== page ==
We seek to increase our understanding of diverse cultures, expand our competence in various languages, and investigate the impact of as well as the creative potential contained in established and emerging languages for specific purpose. It may promote our multilingual proficiency and intercultural understanding. While communication may be recognized as a universal phenomenon, distinctions—ranging from word-order to naming—undoubtedly remain as they help to define culture and develop language. Yet, little is understood about the similarities and differences in languages around the world.
The goal of this paper is to examine semantics of two lexemes: ceiling and floor functioning in professional (economic) discourse (ED) from cross-linguistic and cross-cultural perspectives. The adjective Cross-cultural in the research title is not just limited to national contexts but also includes a cross-disciplinary perspectives. Comparisons and parallels are established with three written discourses: General (GD), Architecture (AD), and Economics (ED) . General or National discourse refers to forms of communication that occur at a national level, though it can also be used to indicate topics and subjects that are considered of national importance. Verbal forms of expression can range from face-to-face contact between individuals at a national political debate, to large-scale events like rallies. There are additional forms of verbal communication that take place on television, such as news broadcasts and press conferences that provide information and outlets for ideas. The research methodologies used in the studies are varied from the componential analysis to discourse analysis and they offer an overview of the diversity and richness of approaches to various registers of discourse [3, 3-10]. It is hoped that the paper appeals not only to students but also to confirmed scholars interested in cross-linguistic and cross-cultural aspects of ED. It will also be of interest to language teachers or teachers who are involved with e.g. international students (economics majors) and academic mobility.
Let’s begin with the lexeme ceiling which developed from Middle English celing  celen; the first known use was in 1535. The lexical meaning of ceiling includes 5 components:1. a. The upper interior surface of a room; b. Material used to cover this surface; 2. Something resembling a ceiling: a ceiling of leaves over the arbor; 3. An upper limit, especially as set by regulation: wage and price ceilings; 4. a. The highest altitude under particular weather conditions from which the ground is still visible; b. The altitude of the lowest layer of clouds; c. Absolute ceiling; 5. Nautical The planking applied to the interior framework of a ship.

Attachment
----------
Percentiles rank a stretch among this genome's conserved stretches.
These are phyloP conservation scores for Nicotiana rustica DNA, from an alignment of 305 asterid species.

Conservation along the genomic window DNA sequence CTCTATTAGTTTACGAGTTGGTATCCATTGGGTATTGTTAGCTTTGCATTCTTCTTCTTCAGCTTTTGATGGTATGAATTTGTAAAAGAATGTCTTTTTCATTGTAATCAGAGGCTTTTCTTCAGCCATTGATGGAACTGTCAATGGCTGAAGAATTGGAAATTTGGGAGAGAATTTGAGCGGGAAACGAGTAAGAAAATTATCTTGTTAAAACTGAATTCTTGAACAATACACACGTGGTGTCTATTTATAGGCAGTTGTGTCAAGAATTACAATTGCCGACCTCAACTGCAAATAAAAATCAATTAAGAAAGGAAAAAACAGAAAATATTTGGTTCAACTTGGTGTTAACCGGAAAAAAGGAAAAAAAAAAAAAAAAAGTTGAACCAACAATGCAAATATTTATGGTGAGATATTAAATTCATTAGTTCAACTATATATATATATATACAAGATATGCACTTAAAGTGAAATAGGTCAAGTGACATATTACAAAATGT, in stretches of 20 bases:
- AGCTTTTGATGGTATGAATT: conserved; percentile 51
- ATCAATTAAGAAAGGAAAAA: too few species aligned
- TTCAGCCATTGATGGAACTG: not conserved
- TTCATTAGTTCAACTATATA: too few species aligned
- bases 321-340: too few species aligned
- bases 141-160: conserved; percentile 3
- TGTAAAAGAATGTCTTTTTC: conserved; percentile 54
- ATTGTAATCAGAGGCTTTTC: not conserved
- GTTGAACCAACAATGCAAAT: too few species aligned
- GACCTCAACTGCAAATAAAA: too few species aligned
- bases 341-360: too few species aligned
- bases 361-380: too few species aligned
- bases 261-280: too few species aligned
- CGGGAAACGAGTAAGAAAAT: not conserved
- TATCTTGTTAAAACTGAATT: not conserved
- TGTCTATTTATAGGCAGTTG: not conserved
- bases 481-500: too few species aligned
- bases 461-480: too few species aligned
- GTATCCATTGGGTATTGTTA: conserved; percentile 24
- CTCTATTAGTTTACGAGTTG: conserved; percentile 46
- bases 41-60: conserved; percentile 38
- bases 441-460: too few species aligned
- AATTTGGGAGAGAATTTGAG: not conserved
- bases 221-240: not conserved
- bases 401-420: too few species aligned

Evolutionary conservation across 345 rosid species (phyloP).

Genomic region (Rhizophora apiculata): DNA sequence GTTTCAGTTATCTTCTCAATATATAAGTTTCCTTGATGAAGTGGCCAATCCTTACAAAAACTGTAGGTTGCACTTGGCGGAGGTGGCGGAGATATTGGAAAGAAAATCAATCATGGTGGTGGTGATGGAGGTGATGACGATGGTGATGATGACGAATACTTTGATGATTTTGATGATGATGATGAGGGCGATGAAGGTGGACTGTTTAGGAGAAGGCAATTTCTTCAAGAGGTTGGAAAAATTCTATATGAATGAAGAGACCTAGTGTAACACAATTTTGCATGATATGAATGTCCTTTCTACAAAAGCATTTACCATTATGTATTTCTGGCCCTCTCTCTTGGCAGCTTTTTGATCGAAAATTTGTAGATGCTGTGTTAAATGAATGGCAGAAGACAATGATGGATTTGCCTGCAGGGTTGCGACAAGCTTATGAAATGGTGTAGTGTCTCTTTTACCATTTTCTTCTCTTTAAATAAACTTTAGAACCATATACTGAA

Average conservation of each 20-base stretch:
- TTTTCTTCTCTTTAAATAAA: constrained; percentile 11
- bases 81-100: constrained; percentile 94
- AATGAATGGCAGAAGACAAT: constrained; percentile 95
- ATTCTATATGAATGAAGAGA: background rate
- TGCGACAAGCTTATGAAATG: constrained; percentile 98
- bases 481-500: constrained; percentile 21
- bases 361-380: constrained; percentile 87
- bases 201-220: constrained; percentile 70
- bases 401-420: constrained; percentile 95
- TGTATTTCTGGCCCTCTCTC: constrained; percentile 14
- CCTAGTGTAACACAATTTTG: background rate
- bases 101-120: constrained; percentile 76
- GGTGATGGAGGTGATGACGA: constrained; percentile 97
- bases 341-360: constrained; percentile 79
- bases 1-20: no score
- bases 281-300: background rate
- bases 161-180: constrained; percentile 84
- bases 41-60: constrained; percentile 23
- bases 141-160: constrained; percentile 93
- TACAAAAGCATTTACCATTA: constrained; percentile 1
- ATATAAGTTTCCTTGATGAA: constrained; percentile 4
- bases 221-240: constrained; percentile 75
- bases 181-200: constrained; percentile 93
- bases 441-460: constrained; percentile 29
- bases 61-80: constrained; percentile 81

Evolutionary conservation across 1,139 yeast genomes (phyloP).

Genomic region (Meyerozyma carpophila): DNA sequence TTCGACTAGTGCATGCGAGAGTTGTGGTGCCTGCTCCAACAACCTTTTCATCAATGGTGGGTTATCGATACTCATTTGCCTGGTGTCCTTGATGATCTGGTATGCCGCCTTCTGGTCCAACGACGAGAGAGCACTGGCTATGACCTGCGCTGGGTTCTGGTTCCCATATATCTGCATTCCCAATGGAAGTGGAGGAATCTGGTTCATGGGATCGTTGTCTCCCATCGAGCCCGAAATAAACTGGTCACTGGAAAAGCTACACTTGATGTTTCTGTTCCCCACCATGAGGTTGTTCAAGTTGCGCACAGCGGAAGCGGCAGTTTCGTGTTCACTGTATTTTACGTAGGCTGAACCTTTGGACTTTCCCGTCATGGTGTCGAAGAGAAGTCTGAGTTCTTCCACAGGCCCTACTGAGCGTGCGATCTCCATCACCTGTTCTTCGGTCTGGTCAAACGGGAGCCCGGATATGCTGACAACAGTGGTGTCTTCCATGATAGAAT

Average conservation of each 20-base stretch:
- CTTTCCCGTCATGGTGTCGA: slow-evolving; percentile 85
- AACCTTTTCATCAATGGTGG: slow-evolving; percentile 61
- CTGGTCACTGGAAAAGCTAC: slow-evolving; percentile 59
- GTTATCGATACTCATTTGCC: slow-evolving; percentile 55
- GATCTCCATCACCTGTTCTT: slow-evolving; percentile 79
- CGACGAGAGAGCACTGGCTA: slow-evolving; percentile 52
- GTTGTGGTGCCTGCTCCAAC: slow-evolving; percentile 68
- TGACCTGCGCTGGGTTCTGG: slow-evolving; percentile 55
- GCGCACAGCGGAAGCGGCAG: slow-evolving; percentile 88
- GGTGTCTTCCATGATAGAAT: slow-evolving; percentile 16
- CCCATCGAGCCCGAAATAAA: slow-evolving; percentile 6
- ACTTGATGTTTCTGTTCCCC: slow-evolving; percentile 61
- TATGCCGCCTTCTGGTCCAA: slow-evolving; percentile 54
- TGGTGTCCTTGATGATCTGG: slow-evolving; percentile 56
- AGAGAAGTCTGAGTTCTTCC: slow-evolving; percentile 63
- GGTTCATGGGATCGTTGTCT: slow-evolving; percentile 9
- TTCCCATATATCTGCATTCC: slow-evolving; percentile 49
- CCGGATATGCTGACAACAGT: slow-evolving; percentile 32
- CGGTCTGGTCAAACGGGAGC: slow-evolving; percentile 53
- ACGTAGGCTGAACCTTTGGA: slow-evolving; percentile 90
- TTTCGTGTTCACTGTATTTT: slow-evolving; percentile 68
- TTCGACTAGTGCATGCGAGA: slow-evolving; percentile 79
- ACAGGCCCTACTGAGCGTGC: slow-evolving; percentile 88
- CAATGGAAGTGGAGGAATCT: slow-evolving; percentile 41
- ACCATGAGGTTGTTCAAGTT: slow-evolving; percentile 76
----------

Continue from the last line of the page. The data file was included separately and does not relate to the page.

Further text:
Thus in the first dictionary entry the components – upper interior of the room, the material of the upper interior of the room, like a ceiling (metaphoric usage), upper point on the scale, upper point in geography, and the planking of the interior framework of a ship. Then we shall compare the given components with the ones in the Merriam Webster Dictionary: ceiling -1.a. the overhead inside lining of a room; b. material used to ceil a wall or roof of a room; 2.something thought of as an overhanging shelter or a lofty canopy (a ceiling of stars); 3.a. the height above the ground from which prominent objects on the ground can be seen and identified; b. the height above the ground of the base of the lowest layer of clouds when over half of the sky is obscured; 4.a. absolute ceiling; b.service ceiling; 5. An upper usually prescribed limit (a ceiling on prices, rents, and wages). Both sets coincide, the nautical component is not revealed, though it can join the first component. However three differential features are observed in both sets of GD. The dominant component in the lexical meaning of ceiling must be “roof”, therefore the lexeme ceiling reveals the dominant component “roof” in the General discourse.
When functioning in the discourse the lexeme “ceiling” reveals the dominant component “the top interior finish of a room which hides the structure and support of the roof”. In AD ceilings can be painted, stuccoed, carved, or covered with tin plate, gold, or sculpture. Consequently, this dominant component refers the lexeme ceiling to the Architecture/Construction discourse.
The lexeme “ceiling” used in the Economics discourse realizes the dominant component “the maximum level permissible in a financial transaction”. Ceiling refers to the highest point on the price scale, the maximum interest rate, or the largest of some other factor involved in a transaction, for example: the interest rate ceiling on a credit card is the highest interest rate that could be charged for purchases, cash advances, penalty APR, etc. An adjustable rate mortgage (ARM) might include an interest rate ceiling; the maximum interest that the mortgagor would be allowed to pay. Ceilings are intended to keep prices, interest rates, rents, charges, debts and other financial transactions under certain levels. Examples include bond issuers who may cap the amount of interest they would be willing to pay; investors who attach a price ceiling or limit to a position order; maximum rents allowable for certain properties; or debt ceilings, the amount of debt above which an entity can no longer borrow, as issued by local, state or federal governments.